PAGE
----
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Unconventional in Bohemia

Shale gas in the Czech Republic may be on its way

The Czech Republic is attracting increasing interest from companies seeking to find and develop unconventional-gas resources. But local concerns about the environmental impact of hydraulic fracturing (fracking) could put paid to development prospects.

On 8 September, UK Aim-listed Wildhorse Energy revealed that it is working in central Europe on a series of underground coal-gasification (UCG) projects, with developments in the Czech Republic the most advanced. By pumping oxygen and steam into un-mineable coal seams, the UCG process produces synthetic natural gas.

"We have started putting teams in place in Poland, Germany and the Czech Republic. The Czech operations are the most advanced – we have definitely made very concrete steps and we should have news soon," said Chris Dinsdale, Wildhorse’s chief financial officer.

Shale potential

Meanwhile, the Czech ministry of environment confirmed in August that it plans to commission a survey to determine how much, if any, shale-gas resources the country holds; and that UK companies Cuadrilla Resources and Hutton Energy have submitted applications through their local subsidiaries to start exploration. Czech media reports suggest other firms are also interested, including local oil and gas explorer MND.

These firms hope the Czech Republic will hold deposits of unconventional gas similar to those believed to exist in neighbouring Poland, where the US Energy Information Administration estimates technically recoverable shale-gas resources at 187 trillion cubic feet (cf) – the largest in Europe.

No-one believes the Czech Republic will boast anything like such large amounts, but with central Europe overwhelmingly dependent on imported Russian gas, there is a strong economic argument for exploiting any commercially viable resources.

Cuadrilla Morava has acquired a 365 square-mile tract near Olomouc, in Moravia, basing its decision on data that "suggests the shale characteristics of the Czech Republic are analogous to those of other basins in Europe that are being explored”. It has applied for an exploration licence and hopes to hear from the Czech authorities this autumn.

Meanwhile, through Czech subsidiary Basgas Energia, Hutton Energy has applied for two five-year concessions in the Czech Republic to develop unconventional-gas resources: Berounka, about 30 km southwest of Prague; and Trutnov, in the northeast of the country.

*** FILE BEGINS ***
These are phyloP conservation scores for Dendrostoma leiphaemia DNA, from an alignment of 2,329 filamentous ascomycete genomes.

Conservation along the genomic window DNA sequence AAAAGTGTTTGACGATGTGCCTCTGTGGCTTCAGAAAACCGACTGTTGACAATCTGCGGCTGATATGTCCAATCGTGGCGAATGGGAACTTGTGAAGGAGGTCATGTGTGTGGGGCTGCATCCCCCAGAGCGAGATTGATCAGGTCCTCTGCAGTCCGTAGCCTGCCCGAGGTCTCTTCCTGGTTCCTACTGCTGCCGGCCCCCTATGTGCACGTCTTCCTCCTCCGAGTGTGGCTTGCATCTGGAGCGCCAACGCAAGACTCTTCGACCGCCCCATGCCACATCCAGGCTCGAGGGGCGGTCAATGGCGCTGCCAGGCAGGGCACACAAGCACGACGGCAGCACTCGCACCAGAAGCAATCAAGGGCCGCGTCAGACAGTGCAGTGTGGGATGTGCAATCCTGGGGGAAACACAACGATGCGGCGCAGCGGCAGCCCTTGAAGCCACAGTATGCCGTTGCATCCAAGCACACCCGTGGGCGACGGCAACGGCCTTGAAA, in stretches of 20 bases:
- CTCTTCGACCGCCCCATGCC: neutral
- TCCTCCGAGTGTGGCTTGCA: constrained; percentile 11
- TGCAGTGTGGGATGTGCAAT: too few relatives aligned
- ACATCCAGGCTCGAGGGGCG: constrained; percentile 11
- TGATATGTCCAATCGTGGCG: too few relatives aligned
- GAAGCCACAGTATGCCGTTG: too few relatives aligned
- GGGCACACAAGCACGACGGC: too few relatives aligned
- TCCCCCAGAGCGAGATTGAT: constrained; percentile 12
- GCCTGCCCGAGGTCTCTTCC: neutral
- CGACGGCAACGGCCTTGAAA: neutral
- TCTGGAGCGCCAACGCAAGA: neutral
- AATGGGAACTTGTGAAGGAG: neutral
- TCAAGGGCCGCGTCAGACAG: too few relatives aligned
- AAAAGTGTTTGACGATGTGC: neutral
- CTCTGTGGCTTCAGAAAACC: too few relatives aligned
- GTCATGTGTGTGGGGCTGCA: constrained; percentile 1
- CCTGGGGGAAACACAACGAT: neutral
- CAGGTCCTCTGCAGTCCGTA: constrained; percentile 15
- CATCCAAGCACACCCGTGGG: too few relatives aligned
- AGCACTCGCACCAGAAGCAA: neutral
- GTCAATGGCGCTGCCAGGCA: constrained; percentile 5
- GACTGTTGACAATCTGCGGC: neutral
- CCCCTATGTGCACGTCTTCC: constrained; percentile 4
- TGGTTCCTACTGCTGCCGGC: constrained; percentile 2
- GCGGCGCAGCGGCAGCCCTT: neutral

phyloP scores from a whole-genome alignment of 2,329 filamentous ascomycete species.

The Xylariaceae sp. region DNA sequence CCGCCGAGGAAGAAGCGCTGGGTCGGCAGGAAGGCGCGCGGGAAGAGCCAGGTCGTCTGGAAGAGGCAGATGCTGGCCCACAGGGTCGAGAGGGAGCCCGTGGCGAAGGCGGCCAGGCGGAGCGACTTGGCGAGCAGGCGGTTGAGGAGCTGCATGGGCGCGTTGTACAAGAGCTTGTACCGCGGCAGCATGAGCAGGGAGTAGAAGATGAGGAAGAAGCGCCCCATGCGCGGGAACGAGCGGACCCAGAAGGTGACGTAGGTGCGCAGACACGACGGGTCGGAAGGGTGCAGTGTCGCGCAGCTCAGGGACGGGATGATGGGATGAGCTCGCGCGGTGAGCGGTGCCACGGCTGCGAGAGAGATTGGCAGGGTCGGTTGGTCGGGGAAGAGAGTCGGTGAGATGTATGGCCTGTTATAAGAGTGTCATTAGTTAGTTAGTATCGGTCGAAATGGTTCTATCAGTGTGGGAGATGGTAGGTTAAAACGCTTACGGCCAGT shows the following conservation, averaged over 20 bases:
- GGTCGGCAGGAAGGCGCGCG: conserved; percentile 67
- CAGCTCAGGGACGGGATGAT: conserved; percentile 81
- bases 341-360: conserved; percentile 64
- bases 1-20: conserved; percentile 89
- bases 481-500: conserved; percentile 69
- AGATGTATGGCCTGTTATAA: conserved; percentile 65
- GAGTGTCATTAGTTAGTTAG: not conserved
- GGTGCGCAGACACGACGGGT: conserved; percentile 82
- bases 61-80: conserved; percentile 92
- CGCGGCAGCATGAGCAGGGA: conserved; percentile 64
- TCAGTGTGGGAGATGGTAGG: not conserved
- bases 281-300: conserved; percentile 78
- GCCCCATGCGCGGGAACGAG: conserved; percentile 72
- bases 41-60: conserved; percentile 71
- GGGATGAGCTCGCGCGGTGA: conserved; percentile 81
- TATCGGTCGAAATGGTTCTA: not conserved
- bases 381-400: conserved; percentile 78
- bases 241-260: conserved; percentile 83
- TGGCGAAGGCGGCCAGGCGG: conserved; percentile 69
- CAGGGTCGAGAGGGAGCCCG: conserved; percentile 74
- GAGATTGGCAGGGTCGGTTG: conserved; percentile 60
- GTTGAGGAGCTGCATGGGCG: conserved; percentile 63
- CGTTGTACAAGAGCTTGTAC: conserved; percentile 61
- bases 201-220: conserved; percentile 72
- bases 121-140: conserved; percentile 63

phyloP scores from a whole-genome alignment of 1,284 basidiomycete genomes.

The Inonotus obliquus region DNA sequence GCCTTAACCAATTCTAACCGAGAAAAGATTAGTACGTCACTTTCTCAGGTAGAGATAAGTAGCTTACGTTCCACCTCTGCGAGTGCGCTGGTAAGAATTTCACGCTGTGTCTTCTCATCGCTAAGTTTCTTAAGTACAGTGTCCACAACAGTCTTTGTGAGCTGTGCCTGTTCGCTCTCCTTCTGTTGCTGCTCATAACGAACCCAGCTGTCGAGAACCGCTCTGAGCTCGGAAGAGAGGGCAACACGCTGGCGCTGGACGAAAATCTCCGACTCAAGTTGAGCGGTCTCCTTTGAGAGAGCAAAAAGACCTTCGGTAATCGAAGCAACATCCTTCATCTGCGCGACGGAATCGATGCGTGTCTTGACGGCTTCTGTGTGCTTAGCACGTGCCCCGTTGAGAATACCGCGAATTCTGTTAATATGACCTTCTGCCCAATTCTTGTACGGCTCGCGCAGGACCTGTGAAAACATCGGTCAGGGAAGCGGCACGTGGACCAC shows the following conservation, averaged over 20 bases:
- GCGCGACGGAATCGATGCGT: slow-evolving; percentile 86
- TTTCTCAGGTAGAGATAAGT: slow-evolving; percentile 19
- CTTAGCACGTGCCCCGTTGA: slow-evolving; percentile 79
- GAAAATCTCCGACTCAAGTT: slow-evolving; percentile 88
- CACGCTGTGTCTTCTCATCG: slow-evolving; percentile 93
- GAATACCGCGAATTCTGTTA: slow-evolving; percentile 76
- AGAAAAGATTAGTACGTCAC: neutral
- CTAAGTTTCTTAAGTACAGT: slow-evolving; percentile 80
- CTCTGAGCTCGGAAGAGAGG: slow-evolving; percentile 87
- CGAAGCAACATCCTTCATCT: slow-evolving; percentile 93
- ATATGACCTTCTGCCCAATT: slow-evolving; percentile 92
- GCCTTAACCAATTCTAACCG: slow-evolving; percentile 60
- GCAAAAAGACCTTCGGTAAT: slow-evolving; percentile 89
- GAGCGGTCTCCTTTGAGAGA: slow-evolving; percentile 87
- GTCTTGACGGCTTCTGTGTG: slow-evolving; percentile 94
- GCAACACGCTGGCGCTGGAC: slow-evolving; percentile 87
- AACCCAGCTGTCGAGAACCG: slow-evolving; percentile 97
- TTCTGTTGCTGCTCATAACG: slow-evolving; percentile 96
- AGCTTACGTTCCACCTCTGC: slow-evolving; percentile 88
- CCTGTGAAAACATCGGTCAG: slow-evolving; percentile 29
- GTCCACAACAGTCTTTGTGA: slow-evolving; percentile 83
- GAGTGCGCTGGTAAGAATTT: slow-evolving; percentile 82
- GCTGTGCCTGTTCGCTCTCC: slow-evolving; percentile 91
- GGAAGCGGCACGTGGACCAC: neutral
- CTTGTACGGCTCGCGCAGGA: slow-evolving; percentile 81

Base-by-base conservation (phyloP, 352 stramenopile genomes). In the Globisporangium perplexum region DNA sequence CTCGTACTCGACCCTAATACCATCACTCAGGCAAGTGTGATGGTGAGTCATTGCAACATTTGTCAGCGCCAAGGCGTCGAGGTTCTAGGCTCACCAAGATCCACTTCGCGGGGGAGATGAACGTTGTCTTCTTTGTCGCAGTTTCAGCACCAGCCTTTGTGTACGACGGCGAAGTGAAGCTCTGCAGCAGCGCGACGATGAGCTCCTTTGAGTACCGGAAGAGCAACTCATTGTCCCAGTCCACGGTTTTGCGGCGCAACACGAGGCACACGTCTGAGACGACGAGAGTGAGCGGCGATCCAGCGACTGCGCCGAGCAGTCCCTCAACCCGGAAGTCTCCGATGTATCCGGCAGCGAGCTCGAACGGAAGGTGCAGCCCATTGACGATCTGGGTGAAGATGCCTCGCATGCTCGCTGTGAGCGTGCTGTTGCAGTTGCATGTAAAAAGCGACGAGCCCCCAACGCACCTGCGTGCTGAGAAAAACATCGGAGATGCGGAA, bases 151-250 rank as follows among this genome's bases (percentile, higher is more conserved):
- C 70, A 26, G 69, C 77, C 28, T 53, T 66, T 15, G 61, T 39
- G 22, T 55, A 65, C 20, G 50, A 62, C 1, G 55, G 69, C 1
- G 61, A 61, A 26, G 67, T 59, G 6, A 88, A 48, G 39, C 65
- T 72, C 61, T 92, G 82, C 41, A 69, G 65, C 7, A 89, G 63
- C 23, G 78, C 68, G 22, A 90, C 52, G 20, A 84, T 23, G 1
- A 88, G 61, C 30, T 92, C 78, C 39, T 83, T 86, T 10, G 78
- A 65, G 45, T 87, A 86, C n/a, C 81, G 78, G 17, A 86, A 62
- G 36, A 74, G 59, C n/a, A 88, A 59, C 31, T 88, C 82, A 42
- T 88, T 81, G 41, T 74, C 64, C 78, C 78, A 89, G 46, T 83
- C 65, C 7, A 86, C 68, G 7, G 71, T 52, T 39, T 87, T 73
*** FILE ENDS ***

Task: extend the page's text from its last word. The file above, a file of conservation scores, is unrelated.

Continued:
"The potential for natural gas in shales in the Czech Republic has yet to be tested,” says Hutton. But investigations in the Ordovician-Silurian succession, suggest similar shale-rich plays to those in North America, it adds.

Drilling controversy

The Czech environment ministry emphasised that these licences are for research only and that drilling based on any discoveries would not begin for at least another five years. But analysts suggest any such drilling would cause huge controversy for historical reasons.

At a Washington forum on trans-Atlantic natural gas issues, hosted by Johns Hopkins University's School of Advanced International Studies in May, Vaclav Bartuska, the Czech Republic's ambassador-at-large for energy security, told delegates that the fear of pollution from fracking – the pressurised injection of water and chemicals into shales release natural gas – is too great to allow shale-gas development in his country.

"The reason we are so cold about shale gas is that we have had 30 years of mining for uranium, which involved pumping millions of litres of sulphuric acid into the ground. That has been an ecological disaster. We stopped in the 1990s, and have been trying to clean it up ever since," Bartuska told the forum.

The consequences of fracking are a hot topic for the unconventional-gas industry. While environmental groups claim the process pollutes local water supplies, the industry is adamant that the technology is safe.

In a high-profile move, France banned the practice earlier this year. In the US, the home of the shale-gas revolution, the Environmental Protection Agency is conducting an independent study of the effects of fracking on groundwater supplies. The results are expected by 2013.

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